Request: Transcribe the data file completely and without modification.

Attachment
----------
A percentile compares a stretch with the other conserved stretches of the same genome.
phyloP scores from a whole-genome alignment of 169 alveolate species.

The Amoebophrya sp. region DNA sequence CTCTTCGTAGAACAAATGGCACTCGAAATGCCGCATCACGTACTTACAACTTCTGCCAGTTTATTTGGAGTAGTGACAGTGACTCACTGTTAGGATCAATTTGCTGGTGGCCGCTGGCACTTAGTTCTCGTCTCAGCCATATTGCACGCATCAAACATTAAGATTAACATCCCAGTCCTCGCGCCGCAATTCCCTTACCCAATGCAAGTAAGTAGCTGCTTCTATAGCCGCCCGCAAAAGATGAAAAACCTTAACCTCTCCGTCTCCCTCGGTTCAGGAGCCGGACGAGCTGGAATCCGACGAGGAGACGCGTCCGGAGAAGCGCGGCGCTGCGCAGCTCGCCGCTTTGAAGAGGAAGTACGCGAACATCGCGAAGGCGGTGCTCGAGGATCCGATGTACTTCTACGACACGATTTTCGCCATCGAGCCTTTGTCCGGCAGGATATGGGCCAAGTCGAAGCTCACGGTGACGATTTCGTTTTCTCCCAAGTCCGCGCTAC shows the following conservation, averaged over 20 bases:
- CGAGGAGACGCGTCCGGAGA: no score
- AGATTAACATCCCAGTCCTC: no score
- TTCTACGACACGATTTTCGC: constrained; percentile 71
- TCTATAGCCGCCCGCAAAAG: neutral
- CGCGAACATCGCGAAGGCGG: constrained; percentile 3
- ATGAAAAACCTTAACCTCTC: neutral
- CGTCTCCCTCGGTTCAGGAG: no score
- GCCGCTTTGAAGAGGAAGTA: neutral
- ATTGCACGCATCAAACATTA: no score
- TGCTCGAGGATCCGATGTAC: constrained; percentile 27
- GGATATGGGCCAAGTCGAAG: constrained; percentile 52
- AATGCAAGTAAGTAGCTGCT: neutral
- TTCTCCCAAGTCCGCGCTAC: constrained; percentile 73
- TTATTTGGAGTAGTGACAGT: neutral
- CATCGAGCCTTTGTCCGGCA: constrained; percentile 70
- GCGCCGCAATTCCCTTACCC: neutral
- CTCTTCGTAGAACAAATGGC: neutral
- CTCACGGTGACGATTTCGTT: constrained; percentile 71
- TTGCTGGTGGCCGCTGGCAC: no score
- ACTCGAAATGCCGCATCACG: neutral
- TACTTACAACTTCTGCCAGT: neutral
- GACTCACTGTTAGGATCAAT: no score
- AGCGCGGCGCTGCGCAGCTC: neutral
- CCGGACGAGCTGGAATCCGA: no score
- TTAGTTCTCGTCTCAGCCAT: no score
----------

A percentile compares a stretch with the other conserved stretches of the same genome.
phyloP scores from a whole-genome alignment of 169 alveolate species.

The Amoebophrya sp. region DNA sequence CTCTTCGTAGAACAAATGGCACTCGAAATGCCGCATCACGTACTTACAACTTCTGCCAGTTTATTTGGAGTAGTGACAGTGACTCACTGTTAGGATCAATTTGCTGGTGGCCGCTGGCACTTAGTTCTCGTCTCAGCCATATTGCACGCATCAAACATTAAGATTAACATCCCAGTCCTCGCGCCGCAATTCCCTTACCCAATGCAAGTAAGTAGCTGCTTCTATAGCCGCCCGCAAAAGATGAAAAACCTTAACCTCTCCGTCTCCCTCGGTTCAGGAGCCGGACGAGCTGGAATCCGACGAGGAGACGCGTCCGGAGAAGCGCGGCGCTGCGCAGCTCGCCGCTTTGAAGAGGAAGTACGCGAACATCGCGAAGGCGGTGCTCGAGGATCCGATGTACTTCTACGACACGATTTTCGCCATCGAGCCTTTGTCCGGCAGGATATGGGCCAAGTCGAAGCTCACGGTGACGATTTCGTTTTCTCCCAAGTCCGCGCTAC shows the following conservation, averaged over 20 bases:
- CGAGGAGACGCGTCCGGAGA: no score
- AGATTAACATCCCAGTCCTC: no score
- TTCTACGACACGATTTTCGC: constrained; percentile 71
- TCTATAGCCGCCCGCAAAAG: neutral
- CGCGAACATCGCGAAGGCGG: constrained; percentile 3
- ATGAAAAACCTTAACCTCTC: neutral
- CGTCTCCCTCGGTTCAGGAG: no score
- GCCGCTTTGAAGAGGAAGTA: neutral
- ATTGCACGCATCAAACATTA: no score
- TGCTCGAGGATCCGATGTAC: constrained; percentile 27
- GGATATGGGCCAAGTCGAAG: constrained; percentile 52
- AATGCAAGTAAGTAGCTGCT: neutral
- TTCTCCCAAGTCCGCGCTAC: constrained; percentile 73
- TTATTTGGAGTAGTGACAGT: neutral
- CATCGAGCCTTTGTCCGGCA: constrained; percentile 70
- GCGCCGCAATTCCCTTACCC: neutral
- CTCTTCGTAGAACAAATGGC: neutral
- CTCACGGTGACGATTTCGTT: constrained; percentile 71
- TTGCTGGTGGCCGCTGGCAC: no score
- ACTCGAAATGCCGCATCACG: neutral
- TACTTACAACTTCTGCCAGT: neutral
- GACTCACTGTTAGGATCAAT: no score
- AGCGCGGCGCTGCGCAGCTC: neutral
- CCGGACGAGCTGGAATCCGA: no score
- TTAGTTCTCGTCTCAGCCAT: no score